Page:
Students Rally For Funding


“Enough is enough.”

That was the rallying cry of the 39 students who rallied outside of Westbury High School last week, demanding the district get their fair share of Foundation Aid funding from the state.

According to district officials, Westbury is entitled to $74.5 million in foundation aid—that’s a number based on a state formula which considers wealth, number of students, student need and other factors. However, the initial state budget allocated only 47 percent, or $35,046,550, of foundation aid to the district.

This is “markedly less than the minimum 55 percent needed to provide ongoing quality education to its students and far less than what the state’s own formula says the District should be receiving,” the district said in a release.

While district officials have lamented the loss of funding for years, this year the district finds itself at a critical juncture. New facilities and more resources are needed to accommodate growing enrollment, and if funding doesn’t come through for the district, it could mean adjustments to summer school, before/after school programs, tutorials, transportation and staffing.

Students took up the mantle on March 27, holding a press conference to capture the attention of those in charge of the state’s purse strings.

“We have a financial crisis,” said student Jahshua Taylor, who organized the rally with his Time for Action Initiative co-founder Jessica Ellis. “We need the sympathy of those who make these decisions to make sure we have what we need to run normally as a school district…we came out to speak our voices so we can be heard and change can happen.”

The 39 students representing the $39 million funding gap held up signs asking for educational equity, as well as spoke on how the lack of funding over the years has affected their education.

Senior Mandy Wagnec said as an AP student applying to colleges, not having the same course offerings as other districts has made it hard to stand out.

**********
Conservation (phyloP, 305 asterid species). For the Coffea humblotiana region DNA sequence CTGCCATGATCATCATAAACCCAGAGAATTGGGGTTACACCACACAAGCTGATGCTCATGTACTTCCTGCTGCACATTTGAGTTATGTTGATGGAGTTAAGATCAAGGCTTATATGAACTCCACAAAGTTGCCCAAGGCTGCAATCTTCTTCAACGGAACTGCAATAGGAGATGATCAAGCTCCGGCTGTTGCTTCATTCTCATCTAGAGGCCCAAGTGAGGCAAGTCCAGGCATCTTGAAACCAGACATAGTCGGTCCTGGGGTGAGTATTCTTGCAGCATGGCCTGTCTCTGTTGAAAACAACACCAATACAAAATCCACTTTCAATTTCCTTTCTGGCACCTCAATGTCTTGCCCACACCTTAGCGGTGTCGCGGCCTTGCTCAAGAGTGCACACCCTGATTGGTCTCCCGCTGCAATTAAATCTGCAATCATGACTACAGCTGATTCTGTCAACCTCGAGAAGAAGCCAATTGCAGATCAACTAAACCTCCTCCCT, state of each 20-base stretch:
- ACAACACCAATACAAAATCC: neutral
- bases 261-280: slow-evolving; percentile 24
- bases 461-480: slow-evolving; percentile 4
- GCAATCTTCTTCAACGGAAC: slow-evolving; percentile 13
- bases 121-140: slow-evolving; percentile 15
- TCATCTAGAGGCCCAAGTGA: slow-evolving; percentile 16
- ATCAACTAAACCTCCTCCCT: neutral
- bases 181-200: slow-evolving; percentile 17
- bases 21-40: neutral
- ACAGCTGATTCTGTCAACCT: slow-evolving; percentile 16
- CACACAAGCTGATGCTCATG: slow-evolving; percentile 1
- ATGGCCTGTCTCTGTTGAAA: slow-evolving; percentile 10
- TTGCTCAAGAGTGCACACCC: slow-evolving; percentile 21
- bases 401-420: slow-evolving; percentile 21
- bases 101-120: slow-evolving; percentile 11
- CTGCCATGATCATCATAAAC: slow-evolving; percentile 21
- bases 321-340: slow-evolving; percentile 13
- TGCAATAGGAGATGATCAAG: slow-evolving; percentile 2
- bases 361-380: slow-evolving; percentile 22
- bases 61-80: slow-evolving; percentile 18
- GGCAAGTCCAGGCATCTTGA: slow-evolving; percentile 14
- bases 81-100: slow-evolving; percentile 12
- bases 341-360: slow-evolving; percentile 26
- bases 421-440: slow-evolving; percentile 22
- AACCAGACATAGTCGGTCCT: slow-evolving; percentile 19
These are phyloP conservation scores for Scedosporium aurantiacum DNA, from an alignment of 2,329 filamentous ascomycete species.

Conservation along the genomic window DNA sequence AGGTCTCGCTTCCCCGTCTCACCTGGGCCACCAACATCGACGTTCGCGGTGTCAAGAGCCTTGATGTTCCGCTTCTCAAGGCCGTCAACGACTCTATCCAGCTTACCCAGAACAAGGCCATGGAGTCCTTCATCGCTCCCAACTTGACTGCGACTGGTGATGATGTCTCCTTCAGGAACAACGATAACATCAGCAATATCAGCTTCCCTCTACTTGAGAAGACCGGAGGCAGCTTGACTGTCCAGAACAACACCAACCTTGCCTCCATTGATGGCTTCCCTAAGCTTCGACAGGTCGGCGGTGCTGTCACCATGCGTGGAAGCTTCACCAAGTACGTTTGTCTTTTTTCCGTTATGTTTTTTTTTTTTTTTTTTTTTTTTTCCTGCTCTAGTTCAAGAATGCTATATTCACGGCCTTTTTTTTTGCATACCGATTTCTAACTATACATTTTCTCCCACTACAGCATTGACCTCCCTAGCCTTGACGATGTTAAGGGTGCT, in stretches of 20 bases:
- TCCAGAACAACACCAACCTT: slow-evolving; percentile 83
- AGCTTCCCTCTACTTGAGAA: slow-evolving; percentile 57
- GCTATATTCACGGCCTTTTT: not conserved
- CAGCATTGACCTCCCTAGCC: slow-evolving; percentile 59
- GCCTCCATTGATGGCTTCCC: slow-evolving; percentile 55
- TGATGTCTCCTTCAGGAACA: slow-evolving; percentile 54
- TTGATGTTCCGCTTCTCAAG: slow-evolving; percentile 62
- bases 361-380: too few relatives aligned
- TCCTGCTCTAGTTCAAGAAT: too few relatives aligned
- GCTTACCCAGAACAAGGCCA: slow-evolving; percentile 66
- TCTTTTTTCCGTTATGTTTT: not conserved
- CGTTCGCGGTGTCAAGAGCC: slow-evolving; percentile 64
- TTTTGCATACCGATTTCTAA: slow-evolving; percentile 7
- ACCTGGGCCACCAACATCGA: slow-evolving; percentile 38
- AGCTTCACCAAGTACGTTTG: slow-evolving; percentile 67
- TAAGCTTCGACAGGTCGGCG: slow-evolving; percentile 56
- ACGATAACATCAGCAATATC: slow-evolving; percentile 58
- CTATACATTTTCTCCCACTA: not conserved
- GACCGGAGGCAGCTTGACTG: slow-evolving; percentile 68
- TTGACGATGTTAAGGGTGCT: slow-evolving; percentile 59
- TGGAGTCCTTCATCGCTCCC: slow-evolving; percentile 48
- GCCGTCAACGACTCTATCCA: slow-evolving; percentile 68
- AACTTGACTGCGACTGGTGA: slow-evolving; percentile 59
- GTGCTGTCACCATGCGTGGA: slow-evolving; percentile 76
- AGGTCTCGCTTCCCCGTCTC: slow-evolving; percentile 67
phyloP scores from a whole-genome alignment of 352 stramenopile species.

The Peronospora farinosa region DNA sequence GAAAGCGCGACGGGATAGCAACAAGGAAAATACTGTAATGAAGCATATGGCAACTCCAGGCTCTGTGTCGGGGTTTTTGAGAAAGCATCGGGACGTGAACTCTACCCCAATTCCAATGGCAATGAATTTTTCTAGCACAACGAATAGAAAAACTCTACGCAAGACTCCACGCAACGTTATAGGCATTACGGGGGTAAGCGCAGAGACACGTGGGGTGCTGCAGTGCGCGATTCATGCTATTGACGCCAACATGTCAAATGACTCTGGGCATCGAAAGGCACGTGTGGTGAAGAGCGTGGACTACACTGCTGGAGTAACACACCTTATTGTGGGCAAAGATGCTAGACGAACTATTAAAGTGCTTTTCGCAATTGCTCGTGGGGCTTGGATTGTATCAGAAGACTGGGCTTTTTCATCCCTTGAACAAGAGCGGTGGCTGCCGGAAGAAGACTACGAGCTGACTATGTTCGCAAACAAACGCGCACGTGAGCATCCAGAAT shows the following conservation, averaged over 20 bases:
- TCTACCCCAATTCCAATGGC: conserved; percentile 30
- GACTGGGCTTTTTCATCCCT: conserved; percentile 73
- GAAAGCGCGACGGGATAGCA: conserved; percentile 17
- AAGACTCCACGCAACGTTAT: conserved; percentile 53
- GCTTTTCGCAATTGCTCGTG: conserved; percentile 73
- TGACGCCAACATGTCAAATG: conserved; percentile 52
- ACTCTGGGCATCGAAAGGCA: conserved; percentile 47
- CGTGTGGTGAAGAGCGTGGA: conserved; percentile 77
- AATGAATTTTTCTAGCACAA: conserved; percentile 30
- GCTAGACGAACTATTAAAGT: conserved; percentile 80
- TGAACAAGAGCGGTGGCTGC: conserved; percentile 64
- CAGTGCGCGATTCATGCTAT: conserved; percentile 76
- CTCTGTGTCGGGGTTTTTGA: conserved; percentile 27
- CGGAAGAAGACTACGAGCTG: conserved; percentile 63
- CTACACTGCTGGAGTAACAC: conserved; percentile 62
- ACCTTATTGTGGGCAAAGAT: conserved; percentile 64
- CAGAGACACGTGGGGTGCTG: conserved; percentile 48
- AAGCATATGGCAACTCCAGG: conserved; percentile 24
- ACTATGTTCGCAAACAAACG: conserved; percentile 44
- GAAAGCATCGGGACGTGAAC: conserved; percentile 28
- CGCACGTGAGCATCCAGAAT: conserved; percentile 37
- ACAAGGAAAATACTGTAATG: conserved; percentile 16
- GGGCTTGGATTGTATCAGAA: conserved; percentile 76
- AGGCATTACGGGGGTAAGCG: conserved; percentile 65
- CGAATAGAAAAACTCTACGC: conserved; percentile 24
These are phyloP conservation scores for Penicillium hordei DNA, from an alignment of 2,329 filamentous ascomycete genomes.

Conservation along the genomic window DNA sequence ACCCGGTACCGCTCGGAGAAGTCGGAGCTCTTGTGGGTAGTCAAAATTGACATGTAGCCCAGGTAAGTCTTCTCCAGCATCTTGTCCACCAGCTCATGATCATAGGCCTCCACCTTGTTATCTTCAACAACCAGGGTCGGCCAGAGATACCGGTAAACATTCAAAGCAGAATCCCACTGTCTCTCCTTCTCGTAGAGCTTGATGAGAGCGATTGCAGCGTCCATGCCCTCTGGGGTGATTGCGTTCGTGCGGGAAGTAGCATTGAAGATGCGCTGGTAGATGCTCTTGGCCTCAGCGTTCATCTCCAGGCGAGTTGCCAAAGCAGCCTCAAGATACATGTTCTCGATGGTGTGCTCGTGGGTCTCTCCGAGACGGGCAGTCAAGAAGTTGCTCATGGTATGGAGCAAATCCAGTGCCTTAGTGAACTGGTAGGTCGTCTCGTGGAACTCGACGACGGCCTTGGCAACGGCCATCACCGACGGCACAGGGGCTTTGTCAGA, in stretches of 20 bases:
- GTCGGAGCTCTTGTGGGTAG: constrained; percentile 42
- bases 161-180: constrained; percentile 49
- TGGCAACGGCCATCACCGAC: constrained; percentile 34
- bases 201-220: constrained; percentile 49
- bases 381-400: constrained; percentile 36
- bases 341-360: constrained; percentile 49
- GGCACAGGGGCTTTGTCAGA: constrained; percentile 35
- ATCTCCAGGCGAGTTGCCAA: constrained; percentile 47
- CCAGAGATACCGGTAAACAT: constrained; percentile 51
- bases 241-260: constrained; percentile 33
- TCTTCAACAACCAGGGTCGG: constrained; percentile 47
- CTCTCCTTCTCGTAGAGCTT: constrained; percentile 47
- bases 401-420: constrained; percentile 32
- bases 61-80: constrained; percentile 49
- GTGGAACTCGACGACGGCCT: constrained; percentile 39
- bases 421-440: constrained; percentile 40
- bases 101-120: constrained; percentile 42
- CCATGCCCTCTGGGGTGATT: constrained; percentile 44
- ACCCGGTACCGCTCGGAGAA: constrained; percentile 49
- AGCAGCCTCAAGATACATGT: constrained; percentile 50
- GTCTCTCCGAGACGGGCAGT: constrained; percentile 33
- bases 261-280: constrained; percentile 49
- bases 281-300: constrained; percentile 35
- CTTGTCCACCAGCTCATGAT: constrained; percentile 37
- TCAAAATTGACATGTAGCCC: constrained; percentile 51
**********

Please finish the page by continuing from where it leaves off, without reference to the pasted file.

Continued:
“There are so many opportunities not given to us and we’re at a significant disadvantage,” said Wagnec, adding that she’s seen a number of programs disappear over the years. “I hope that [elected officials hear] that we are students too and that every student deserves the same quality of education. Every student deserves a chance to achieve greatness.”

“I want people to have the opportunities I had while I was at school, or even more,” said junior Alahna Perez. “Taking away the funds we need to provide services is unruly because how could you just strip away the education of a child when our goal is to foster the growth of kids and make our next generation even better.”

In addition to the students’ rally, the Westbury Teachers Association has created a petition at where residents can ask elected officials to provide more funding.

“We just want educational equity,” said Christine Corbett, president of the Westbury Teacher’s Association. “Students shouldn’t be faced with losing programs and athletics and clubs and the things they love which provide a comprehensive education. Just give the kids what they need.”

State aid will be formalized by April 2.

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